On the other hand, Brigham Young expressed concern that members would blindly follow church leaders:

“I am more afraid that this people have so much confidence in their leaders that they will not inquire for themselves of God whether they are led by him. I am fearful they settle down in a state of blind self security. Let every man and woman know, by the whispering of the Spirit of God to themselves, whether their leaders are walking in the path the Lord dictates, or not.” (3)

Occassionally members may feel tension between these two concepts; following the church leaders vs following personal revelation. This tension requires the individual to work out a balance between them, one that works best for their own life’s path.

Likewise, in dealing with a loved one who has lost faith in and/or left the church there is a balancing act that must be done; working out the best ways to be true to your own beliefs while respecting the experiences of the other.

Discussion: Ask the sisters about balancing these seemingly conflicting aspects of their lives.

End with Testimony.

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Relief Society Lesson 17: the Great Plan of Salvation

Posted on September 10, 2008. Filed under: Relief Society Lessons | Tags: , , |

by EmilyCC

My comments and questions are in italics, and the manual stuff is in regular font.  There’s lots of juicy stuff in this lesson for some good discussion, but it was hard to make this a smoothly flowing lesson.  It feels like jumps are made from topic to topic.  Please add your insights and presentation ideas for this lesson in the comment field.

From the Life of Joseph Smith

The Prophet later said: “I believe the Bible as it read when it came from the pen of the original writers. Ignorant translators, careless transcribers, or designing and corrupt priests have committed many errors. … Look at Hebrews 6:1 for contradictions—‘Therefore leaving the principles of the doctrine of Christ, let us go on unto perfection.’ If a man leaves the principles of the doctrine of Christ, how can he be saved in the principles? This is a contradiction. I don’t believe it. I will render it as it should be—‘Therefore not leaving the principles of the doctrine of Christ, let us go on unto perfection.’ ”

Although this may not relate directly to the Plan of Salvation, I think it might be a good place to start discussion.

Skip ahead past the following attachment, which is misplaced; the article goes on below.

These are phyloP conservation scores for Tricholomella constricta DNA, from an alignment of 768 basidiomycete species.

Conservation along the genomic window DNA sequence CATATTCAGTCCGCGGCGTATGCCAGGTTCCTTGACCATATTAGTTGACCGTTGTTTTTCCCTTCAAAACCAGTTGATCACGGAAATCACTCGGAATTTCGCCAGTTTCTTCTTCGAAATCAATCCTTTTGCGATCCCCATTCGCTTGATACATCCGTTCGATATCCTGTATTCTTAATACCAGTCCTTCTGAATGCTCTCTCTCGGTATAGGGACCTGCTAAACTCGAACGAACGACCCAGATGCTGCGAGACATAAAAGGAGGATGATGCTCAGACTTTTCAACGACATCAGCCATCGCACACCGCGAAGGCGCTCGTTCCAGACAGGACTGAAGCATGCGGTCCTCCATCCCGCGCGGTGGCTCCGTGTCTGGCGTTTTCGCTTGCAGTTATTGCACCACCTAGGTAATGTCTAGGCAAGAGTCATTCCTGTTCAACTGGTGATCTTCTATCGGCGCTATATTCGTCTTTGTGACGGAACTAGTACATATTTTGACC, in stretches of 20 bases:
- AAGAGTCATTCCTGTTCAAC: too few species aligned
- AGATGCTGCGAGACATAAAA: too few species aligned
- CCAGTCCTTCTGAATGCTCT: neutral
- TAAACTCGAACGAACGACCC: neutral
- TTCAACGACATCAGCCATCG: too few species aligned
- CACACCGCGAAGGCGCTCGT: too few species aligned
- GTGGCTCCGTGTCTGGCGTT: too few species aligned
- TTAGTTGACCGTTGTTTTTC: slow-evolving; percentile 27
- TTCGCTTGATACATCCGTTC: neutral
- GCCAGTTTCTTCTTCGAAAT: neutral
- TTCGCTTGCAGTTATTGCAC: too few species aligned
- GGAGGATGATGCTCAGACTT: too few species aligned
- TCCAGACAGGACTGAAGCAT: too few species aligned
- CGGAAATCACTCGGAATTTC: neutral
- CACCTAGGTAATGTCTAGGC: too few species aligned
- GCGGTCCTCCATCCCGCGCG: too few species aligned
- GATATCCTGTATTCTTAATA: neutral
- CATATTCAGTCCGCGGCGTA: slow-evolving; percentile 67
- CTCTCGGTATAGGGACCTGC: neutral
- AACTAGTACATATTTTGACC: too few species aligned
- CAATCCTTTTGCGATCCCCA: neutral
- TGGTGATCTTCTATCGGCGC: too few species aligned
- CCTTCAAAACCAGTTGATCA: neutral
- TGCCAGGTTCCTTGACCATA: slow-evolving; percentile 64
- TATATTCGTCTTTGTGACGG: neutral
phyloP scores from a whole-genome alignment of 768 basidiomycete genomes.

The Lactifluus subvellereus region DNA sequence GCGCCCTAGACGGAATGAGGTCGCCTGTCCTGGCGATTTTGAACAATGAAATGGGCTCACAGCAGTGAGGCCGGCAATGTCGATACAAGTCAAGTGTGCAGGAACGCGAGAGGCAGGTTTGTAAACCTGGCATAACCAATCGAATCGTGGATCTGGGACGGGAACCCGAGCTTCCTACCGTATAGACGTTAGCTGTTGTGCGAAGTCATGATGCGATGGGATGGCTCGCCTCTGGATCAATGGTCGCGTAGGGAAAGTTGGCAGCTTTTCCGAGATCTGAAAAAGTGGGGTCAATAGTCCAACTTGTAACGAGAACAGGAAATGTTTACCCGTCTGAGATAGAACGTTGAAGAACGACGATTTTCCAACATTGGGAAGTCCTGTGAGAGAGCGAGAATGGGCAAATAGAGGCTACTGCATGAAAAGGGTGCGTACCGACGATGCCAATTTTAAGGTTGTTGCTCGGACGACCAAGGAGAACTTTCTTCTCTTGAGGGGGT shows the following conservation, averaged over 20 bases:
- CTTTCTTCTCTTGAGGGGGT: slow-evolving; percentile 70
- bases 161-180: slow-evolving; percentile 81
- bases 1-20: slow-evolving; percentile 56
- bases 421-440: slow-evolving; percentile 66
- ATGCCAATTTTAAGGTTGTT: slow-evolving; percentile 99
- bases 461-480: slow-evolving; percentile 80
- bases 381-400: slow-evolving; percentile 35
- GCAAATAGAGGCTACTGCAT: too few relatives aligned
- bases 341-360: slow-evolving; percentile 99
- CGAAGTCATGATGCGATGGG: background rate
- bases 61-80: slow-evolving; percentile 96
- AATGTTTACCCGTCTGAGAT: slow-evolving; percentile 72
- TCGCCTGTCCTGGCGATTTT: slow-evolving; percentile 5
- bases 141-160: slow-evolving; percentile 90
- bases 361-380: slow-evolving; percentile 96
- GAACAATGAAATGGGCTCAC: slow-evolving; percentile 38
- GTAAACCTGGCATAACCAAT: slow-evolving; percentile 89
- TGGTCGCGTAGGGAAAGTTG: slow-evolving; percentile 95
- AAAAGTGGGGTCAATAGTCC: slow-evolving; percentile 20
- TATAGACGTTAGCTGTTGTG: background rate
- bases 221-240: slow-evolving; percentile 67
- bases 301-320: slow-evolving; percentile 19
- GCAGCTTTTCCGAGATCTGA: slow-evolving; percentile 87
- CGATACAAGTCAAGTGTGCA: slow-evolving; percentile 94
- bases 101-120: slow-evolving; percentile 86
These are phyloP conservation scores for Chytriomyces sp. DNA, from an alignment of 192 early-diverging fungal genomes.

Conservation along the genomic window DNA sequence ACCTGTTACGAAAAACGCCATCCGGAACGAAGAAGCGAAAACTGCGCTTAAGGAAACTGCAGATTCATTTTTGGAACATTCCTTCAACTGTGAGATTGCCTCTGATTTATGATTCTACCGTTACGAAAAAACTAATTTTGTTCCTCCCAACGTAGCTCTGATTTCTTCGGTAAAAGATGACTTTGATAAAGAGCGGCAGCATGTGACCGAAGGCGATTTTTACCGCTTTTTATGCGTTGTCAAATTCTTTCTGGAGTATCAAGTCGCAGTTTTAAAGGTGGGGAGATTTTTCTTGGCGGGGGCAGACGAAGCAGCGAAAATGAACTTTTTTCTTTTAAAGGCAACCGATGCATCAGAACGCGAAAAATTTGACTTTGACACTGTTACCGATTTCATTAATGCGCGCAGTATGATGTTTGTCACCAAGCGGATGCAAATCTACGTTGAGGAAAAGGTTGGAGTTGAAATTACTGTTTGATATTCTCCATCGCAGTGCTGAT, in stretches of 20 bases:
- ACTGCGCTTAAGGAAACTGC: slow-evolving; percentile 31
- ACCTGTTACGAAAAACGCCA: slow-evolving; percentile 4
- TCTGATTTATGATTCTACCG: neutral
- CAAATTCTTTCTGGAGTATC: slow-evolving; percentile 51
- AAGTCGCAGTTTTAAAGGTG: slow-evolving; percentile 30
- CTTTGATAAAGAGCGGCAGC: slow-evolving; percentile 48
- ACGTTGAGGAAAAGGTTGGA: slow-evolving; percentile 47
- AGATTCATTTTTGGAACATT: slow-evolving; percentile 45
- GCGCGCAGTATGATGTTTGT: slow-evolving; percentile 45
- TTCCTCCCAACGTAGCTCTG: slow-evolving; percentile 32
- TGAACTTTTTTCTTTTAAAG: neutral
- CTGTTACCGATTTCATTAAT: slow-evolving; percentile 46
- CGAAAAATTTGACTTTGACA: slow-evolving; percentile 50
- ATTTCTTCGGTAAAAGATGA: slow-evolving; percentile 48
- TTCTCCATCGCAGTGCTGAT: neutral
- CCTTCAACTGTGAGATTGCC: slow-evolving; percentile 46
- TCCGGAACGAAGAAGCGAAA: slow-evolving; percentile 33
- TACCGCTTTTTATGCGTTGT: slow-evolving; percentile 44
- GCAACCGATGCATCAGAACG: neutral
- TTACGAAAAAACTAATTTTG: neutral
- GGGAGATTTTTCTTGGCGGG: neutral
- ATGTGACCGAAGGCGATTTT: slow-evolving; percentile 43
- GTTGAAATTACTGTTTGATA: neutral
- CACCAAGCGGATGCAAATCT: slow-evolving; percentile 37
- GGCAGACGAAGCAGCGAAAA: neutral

How is your scripture study of the Bible affected by the understanding that the Bible isn’t necessarily always translated correctly?

(more…)

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Relief Society Lesson 8: The Everlasting Priesthood

Posted on April 17, 2008. Filed under: Relief Society Lessons | Tags: , , |

by Caroline

Just like most of these lessons, there’s too much to cover. I’m highlighting what I think will serve for the best discussion and be the most inspiring. The second part of the lesson is particularly centered on women’s relationships to the concept of priesthood.

First section:  The priesthood is everlasting and has been held by prophets in every dispensation.

“There has been a chain of authority and power from Adam down to the present time “ is JS’s first line in this section.

Can we use that first line to help develop a common definition of the term priesthood?

I think it’s important to start out trying to define the word, which is used in many complicated ways in our LDS rhetoric. Encourage the class to throw out terms, ideas, words, phrases that they associate with “priesthood” and put those ideas into three columns/categories on the board. (see my 3 definitions below)  Ex: if they throw out “officiate ordinances, I’d put that in column 2. If they throw out power of heaven, I’d put that in column 3. When they are all done, they you can summarize and formulate these three different ways the term “priesthood” is used.

Lead the class to come up with 3 definitions.
1.) It means priesthood holders ( i.e. men). “We’d like to thank the priesthood for passing the sacrament.” “We’d like the priesthood to set up the chairs.”
2.) It means the authority of God to officiate in ordinances and to govern the Church.
3.) It means the power of God in a very broad sense. A universal principle that transcends organization or person. (“Rights of the priesthood are inseparably connected with the powers of heaven.” D&C 121:36) (more…)

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Relief Society Lesson 2: God, the Eternal Father